Arch manual pages

ERRNO(3) Linux Programmer's Manual ERRNO(3)

NAME

errno - number of last error

SYNOPSIS

#include <errno.h>

DESCRIPTION

The <errno.h> header file defines the integer variable errno, which is set by system calls and some library functions in the event of an error to indicate what went wrong. Its value is significant only when the return value of the call indicated an error (i.e., -1 from most system calls; -1 or NULL from most library functions); a function that succeeds is allowed to change errno.
Valid error numbers are all nonzero; errno is never set to zero by any system call or library function.
For some system calls and library functions (e.g., getpriority(2)), -1 is a valid return on success. In such cases, a successful return can be distinguished from an error return by setting errno to zero before the call, and then, if the call returns a status that indicates that an error may have occurred, checking to see if errno has a nonzero value.
errno is defined by the ISO C standard to be a modifiable lvalue of type int, and must not be explicitly declared; errno may be a macro. errno is thread-local; setting it in one thread does not affect its value in any other thread.
All the error names specified by POSIX.1 must have distinct values, with the exception of EAGAIN and EWOULDBLOCK, which may be the same.
Below is a list of the symbolic error names that are defined on Linux. Some of these are marked POSIX.1, indicating that the name is defined by POSIX.1-2001, or C99, indicating that the name is defined by C99.
E2BIG
Argument list too long (POSIX.1).
EACCES
Permission denied (POSIX.1).
EADDRINUSE
Address already in use (POSIX.1).
EADDRNOTAVAIL
Address not available (POSIX.1).
EAFNOSUPPORT
Address family not supported (POSIX.1).
EAGAIN
Resource temporarily unavailable (may be the same value as EWOULDBLOCK) (POSIX.1).
EALREADY
Connection already in progress (POSIX.1).
EBADE
Invalid exchange.
EBADF
Bad file descriptor (POSIX.1).
EBADFD
File descriptor in bad state.
EBADMSG
Bad message (POSIX.1).
EBADR
Invalid request descriptor.
EBADRQC
Invalid request code.
EBADSLT
Invalid slot.
EBUSY
Device or resource busy (POSIX.1).
ECANCELED
Operation canceled (POSIX.1).
ECHILD
No child processes (POSIX.1).
ECHRNG
Channel number out of range.
ECOMM
Communication error on send.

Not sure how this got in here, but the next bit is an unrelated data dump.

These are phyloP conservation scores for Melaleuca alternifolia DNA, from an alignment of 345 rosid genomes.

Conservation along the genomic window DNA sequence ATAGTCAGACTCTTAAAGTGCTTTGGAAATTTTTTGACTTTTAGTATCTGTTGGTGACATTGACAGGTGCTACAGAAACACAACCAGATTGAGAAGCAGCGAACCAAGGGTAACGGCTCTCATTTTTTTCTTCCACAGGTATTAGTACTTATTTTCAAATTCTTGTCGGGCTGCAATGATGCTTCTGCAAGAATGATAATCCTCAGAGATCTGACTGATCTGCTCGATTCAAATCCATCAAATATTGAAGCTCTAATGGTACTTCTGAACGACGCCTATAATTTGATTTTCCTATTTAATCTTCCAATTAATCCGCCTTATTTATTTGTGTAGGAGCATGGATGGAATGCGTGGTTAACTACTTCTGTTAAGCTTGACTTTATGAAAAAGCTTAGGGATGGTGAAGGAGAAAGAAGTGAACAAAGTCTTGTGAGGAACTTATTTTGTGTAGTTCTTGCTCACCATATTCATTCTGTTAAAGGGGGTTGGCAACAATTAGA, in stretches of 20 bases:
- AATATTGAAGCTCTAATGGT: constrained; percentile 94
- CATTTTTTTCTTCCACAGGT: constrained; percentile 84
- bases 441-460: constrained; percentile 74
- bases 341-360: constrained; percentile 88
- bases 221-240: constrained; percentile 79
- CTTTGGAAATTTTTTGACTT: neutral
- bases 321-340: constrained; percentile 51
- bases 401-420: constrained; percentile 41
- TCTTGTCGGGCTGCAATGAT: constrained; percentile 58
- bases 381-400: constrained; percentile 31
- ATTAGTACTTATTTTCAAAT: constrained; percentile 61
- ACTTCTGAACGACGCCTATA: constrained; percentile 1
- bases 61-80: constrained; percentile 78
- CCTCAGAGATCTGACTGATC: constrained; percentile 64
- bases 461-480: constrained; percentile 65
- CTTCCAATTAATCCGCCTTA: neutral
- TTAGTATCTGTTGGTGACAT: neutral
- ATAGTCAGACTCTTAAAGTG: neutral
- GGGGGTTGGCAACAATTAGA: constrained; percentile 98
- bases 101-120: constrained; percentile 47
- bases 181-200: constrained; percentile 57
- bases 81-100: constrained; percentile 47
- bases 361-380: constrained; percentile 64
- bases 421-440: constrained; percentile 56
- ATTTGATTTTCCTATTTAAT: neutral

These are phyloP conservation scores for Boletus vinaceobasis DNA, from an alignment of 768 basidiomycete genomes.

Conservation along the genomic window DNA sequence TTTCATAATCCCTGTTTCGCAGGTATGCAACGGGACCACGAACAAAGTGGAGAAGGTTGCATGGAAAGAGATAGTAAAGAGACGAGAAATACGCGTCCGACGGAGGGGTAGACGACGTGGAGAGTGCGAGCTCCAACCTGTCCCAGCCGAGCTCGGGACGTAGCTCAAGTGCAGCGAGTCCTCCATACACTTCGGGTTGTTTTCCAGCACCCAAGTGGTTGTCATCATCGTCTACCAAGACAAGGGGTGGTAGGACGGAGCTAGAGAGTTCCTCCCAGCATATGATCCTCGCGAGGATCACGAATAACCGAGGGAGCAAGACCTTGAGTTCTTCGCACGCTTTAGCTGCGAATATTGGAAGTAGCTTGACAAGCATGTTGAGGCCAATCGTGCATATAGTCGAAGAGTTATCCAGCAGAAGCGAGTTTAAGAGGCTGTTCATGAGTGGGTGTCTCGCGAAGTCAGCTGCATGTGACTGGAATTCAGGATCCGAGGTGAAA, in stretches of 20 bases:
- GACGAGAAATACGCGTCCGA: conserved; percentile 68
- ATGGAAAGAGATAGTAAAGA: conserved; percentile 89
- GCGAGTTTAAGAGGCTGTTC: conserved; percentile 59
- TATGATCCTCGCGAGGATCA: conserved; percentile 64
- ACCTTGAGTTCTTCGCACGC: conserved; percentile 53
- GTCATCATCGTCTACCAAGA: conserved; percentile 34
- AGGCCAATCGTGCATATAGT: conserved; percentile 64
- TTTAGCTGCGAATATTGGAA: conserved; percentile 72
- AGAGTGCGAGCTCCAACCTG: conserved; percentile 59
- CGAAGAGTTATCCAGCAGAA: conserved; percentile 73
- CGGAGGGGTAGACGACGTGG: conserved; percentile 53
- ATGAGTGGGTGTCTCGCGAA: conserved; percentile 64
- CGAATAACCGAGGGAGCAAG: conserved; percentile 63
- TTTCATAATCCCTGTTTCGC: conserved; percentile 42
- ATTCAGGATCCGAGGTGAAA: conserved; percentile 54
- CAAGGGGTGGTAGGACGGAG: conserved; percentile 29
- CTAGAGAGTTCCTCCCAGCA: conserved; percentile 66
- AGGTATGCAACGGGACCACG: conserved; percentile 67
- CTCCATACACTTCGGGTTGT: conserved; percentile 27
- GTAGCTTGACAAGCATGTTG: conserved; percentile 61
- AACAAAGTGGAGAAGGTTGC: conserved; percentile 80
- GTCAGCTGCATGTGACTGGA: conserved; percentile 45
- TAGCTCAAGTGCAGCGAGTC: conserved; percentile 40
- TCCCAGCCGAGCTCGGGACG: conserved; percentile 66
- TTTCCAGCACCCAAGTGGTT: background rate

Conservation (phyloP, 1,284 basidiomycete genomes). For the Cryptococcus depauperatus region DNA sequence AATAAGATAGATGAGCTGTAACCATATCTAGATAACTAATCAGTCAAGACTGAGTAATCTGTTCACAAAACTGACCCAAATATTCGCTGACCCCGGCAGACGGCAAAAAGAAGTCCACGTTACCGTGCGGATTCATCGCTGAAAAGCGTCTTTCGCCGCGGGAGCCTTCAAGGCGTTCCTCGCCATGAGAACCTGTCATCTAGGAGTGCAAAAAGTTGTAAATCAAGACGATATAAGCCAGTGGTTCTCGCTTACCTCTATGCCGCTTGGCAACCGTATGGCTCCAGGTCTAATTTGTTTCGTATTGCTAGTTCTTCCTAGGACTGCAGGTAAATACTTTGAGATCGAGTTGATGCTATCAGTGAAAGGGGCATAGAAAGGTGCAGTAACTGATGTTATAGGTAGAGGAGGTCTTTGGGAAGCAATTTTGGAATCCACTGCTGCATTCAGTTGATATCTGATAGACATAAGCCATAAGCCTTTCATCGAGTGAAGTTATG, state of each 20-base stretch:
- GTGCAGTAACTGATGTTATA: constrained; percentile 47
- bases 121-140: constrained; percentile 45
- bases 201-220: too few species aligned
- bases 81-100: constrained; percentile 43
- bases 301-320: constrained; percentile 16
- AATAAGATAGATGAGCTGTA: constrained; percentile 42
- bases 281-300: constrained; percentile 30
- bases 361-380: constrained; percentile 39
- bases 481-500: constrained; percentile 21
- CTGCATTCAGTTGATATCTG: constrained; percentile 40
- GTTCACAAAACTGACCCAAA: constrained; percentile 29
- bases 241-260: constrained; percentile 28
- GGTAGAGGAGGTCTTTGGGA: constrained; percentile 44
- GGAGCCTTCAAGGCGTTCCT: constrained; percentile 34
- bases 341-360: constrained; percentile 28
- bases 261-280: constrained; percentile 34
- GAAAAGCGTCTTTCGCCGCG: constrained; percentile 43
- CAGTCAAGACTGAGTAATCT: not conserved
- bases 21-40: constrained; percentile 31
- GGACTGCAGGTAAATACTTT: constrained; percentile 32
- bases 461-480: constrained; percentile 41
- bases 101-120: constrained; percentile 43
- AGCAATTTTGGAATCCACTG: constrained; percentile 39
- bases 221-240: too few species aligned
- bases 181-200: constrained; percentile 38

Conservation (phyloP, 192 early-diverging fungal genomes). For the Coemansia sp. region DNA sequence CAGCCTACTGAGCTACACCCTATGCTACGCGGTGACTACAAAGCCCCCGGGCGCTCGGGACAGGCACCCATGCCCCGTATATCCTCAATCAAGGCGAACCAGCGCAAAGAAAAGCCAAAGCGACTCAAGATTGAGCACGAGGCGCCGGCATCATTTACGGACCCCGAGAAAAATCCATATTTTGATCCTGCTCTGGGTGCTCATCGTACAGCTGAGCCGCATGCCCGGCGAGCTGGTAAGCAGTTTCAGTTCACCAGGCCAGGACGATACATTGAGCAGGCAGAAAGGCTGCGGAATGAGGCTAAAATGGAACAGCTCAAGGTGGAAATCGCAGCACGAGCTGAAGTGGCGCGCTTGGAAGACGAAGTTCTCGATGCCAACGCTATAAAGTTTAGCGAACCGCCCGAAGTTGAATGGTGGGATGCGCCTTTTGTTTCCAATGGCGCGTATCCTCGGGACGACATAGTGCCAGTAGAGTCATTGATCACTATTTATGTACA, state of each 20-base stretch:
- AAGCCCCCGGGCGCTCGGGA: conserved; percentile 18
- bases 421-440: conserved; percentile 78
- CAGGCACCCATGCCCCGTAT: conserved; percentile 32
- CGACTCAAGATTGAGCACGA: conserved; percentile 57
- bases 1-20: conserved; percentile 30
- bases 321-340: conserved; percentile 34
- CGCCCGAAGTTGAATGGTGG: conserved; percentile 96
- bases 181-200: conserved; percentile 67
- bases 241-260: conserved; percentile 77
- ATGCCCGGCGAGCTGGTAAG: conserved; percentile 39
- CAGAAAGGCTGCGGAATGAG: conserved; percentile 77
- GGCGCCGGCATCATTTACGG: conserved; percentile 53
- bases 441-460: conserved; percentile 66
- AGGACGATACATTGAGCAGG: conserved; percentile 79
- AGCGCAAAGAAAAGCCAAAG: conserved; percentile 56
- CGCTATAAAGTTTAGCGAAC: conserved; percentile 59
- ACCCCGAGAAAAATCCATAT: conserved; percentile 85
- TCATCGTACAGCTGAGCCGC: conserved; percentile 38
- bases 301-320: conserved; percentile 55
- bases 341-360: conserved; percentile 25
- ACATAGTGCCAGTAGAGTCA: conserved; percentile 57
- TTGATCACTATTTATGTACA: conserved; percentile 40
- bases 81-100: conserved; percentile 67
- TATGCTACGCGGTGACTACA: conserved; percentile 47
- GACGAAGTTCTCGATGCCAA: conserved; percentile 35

ECONNABORTED
Connection aborted (POSIX.1).
ECONNREFUSED
Connection refused (POSIX.1).
ECONNRESET
Connection reset (POSIX.1).
EDEADLK
Resource deadlock avoided (POSIX.1).
EDEADLOCK
Synonym for EDEADLK.
EDESTADDRREQ
Destination address required (POSIX.1).
EDOM
Mathematics argument out of domain of function (POSIX.1, C99).
EDQUOT
Disk quota exceeded (POSIX.1).
EEXIST
File exists (POSIX.1).
EFAULT
Bad address (POSIX.1).
EFBIG
File too large (POSIX.1).
EHOSTDOWN
Host is down.
EHOSTUNREACH
Host is unreachable (POSIX.1).
EIDRM
Identifier removed (POSIX.1).
EILSEQ
Invalid or incomplete multibyte or wide character (POSIX.1, C99).
The text shown here is the glibc error description; in POSIX.1, this error is described as "Illegal byte sequence".
EINPROGRESS
Operation in progress (POSIX.1).
EINTR
Interrupted function call (POSIX.1); see signal(7).
EINVAL
Invalid argument (POSIX.1).
EIO
Input/output error (POSIX.1).
EISCONN
Socket is connected (POSIX.1).
EISDIR
Is a directory (POSIX.1).
EISNAM
Is a named type file.
EKEYEXPIRED
Key has expired.
EKEYREJECTED
Key was rejected by service.
EKEYREVOKED
Key has been revoked.
EL2HLT
Level 2 halted.
EL2NSYNC
Level 2 not synchronized.
EL3HLT
Level 3 halted.
EL3RST
Level 3 reset.
ELIBACC
Cannot access a needed shared library.
ELIBBAD
Accessing a corrupted shared library.
ELIBMAX
Attempting to link in too many shared libraries.
ELIBSCN
.lib section in a.out corrupted
ELIBEXEC
Cannot exec a shared library directly.
ELOOP
Too many levels of symbolic links (POSIX.1).
EMEDIUMTYPE
Wrong medium type.
EMFILE
Too many open files (POSIX.1). Commonly caused by exceeding the RLIMIT_NOFILE resource limit described in getrlimit(2).
EMLINK
Too many links (POSIX.1).
EMSGSIZE
Message too long (POSIX.1).
EMULTIHOP
Multihop attempted (POSIX.1).